Although modest in size, the apartment radiates traces of the glamour associated with those pieds-à-terre familiar from 1940s movies set in the more luxurious precincts of Manhattan — “all windows and filled with light,” as a friend described the place.

In the living room, floor-to-ceiling windows open onto views of the East River, the 59th Street Bridge, the Manhattan skyline and the seemingly endless expanse of Queens. Barges drifting along the river offer an endlessly shifting vista. Even the hulking power plant over in Astoria appears picturesque. Looking down, the couple can see the grassy field where Mr. Fortuna plays soccer and softball on weekends.

The views are nearly as dazzling in the bedroom, where the bridge seems so close, you feel as if you could reach out and touch one of its girders. Especially for a woman whose workdays focus on the rehabilitation of one of the city’s famous bridges, these vistas seem singularly appropriate.

The furnishings, among them the spare black dining table, the gray and white sofa in the living room and the multicolored pillows heaped on the sofa bed in the second bedroom, came largely by way of Ikea. The store was also the source of an urban scene almost as compelling as the one out their windows — a copy of Angelo Cavalli’s famous black-and-white photograph of the Flatiron Building framed by a dense swath of the city.

The Fortunas themselves are avid photographers, and their walls are filled with images of the two of them, eyes shining and glossy dark hair gleaming, against one or another exotic backdrop. Here is Ms. Fortuna on the beach in Rio. Here are the two of them kissing near the Eiffel Tower. Here they are kissing again in the Turks and Caicos Islands.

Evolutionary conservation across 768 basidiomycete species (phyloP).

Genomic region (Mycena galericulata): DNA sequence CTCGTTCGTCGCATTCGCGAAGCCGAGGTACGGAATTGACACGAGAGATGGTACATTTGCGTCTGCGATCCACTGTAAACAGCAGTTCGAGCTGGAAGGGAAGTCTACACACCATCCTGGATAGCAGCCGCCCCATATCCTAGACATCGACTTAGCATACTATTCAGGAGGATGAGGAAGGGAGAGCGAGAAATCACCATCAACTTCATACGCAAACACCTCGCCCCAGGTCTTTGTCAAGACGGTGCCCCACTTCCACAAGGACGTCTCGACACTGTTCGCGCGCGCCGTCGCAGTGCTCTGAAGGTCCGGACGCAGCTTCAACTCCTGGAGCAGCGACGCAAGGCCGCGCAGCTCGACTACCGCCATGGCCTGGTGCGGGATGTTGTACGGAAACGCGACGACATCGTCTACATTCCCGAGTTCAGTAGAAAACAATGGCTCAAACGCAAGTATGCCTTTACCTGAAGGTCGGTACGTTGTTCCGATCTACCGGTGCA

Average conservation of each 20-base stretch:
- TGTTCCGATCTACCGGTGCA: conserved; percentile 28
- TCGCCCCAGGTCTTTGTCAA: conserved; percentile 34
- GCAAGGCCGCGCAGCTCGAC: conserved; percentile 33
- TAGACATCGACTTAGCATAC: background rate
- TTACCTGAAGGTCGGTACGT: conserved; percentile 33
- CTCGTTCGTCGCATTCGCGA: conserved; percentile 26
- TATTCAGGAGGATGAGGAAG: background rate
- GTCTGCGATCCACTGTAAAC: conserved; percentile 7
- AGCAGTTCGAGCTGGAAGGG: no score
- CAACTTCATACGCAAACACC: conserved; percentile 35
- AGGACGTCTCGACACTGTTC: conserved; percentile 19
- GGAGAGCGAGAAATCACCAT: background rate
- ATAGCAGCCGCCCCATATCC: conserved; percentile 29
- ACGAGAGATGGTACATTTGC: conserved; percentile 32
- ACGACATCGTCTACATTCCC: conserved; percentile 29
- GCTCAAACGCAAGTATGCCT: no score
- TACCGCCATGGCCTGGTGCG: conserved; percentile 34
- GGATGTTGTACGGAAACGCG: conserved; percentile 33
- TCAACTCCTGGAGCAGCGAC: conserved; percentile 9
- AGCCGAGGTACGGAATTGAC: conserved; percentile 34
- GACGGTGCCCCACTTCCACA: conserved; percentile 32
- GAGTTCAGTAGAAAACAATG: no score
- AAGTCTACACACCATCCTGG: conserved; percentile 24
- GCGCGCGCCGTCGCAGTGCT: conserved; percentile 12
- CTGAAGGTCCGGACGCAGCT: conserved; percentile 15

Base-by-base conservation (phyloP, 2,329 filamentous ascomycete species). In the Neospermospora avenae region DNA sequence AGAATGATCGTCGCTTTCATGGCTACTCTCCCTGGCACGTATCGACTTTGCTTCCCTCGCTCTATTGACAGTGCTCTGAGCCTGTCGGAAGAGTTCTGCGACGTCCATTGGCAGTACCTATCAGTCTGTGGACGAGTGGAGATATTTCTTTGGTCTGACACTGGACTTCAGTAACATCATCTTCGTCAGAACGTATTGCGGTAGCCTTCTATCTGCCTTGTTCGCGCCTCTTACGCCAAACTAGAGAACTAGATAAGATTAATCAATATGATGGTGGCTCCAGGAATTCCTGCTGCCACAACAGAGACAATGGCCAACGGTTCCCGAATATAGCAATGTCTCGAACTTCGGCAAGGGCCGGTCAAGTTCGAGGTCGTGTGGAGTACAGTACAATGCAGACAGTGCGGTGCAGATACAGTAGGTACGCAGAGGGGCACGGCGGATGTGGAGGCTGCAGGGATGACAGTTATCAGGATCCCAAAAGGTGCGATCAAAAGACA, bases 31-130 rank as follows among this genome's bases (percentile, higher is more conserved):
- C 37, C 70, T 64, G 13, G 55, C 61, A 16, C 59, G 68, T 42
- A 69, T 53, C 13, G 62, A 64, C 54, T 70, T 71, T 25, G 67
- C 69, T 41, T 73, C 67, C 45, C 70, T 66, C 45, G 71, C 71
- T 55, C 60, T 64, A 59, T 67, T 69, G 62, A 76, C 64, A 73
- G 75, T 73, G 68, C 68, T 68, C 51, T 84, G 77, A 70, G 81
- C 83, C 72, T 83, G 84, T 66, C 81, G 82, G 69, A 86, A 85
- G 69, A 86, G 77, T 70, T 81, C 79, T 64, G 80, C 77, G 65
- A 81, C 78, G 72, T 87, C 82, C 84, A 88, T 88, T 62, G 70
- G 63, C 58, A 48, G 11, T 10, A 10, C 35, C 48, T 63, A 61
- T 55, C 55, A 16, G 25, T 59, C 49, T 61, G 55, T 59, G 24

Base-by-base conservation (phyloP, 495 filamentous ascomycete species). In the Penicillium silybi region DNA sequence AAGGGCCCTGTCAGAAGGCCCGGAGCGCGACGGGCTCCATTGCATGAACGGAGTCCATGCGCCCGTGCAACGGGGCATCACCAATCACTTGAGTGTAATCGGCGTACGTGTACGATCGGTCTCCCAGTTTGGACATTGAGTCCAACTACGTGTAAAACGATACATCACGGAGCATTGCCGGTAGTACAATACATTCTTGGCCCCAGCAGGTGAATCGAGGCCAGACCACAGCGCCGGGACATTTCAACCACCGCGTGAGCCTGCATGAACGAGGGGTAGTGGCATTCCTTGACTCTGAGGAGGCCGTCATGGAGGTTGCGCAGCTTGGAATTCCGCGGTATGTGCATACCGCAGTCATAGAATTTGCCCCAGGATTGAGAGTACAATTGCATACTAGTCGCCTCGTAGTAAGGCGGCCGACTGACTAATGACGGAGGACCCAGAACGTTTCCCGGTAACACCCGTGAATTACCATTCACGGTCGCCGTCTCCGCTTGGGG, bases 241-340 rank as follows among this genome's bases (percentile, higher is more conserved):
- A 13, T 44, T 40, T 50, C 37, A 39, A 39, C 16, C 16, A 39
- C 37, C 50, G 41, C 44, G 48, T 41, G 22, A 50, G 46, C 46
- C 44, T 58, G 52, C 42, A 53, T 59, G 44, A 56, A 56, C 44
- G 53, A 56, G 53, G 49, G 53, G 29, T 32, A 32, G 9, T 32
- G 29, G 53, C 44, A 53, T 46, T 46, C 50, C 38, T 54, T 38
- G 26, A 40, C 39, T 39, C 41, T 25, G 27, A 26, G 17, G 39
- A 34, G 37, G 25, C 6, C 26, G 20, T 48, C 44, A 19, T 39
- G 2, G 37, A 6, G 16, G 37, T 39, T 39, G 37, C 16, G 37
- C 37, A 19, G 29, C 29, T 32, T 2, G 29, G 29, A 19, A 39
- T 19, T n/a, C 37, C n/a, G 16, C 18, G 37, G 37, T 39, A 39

The contents of their bookshelves seem an amalgam of their varied interests, home to her engineering texts (“Atmospheric Chemistry and Physics”), his computer books (“Web Data Mining”), a few titles in Portuguese and textbooks that have over the years helped the couple perfect their English (“The Ins and Outs of Prepositions”).

Unless you peered behind closed doors to see the two walk-in closets or the washer/dryer, you might miss what for Ms. Fortuna are among the apartment’s main attractions. But you would never miss the couple’s two beloved cats, strays born on the island and rescued by a group called Island Cats.

The Fortunas found Daisy, now 3, who is gray with white feet, through an ad in The Main Street Wire, the island newspaper, where “there was a big picture of her,” Ms. Fortuna recalled. Fletcher, now a lively brown 1-year-old, joined the household as a foster cat and proved so adorable the couple couldn’t bear to give him to another family.

Just as the waterfront promenade helped the Fortunas sink roots in this community, so did the rescue group. When the couple first arrived, Ms. Fortuna used to look out the window of their apartment and see the clusters of people who helped feed and otherwise care for the island’s strays. She and her husband signed up as volunteers and in doing so acquired an instant set of new and compatible friends.

“Really,” Mr. Fortuna said, “these friends are one of the reasons we stay on the island.”

More recently, the couple celebrated another landmark that has helped them feel deeply connected to the community.

“Two months ago they put our building on Google Earth,” Mr. Fortuna, the computer whiz, said proudly. “That made us feel wonderful.”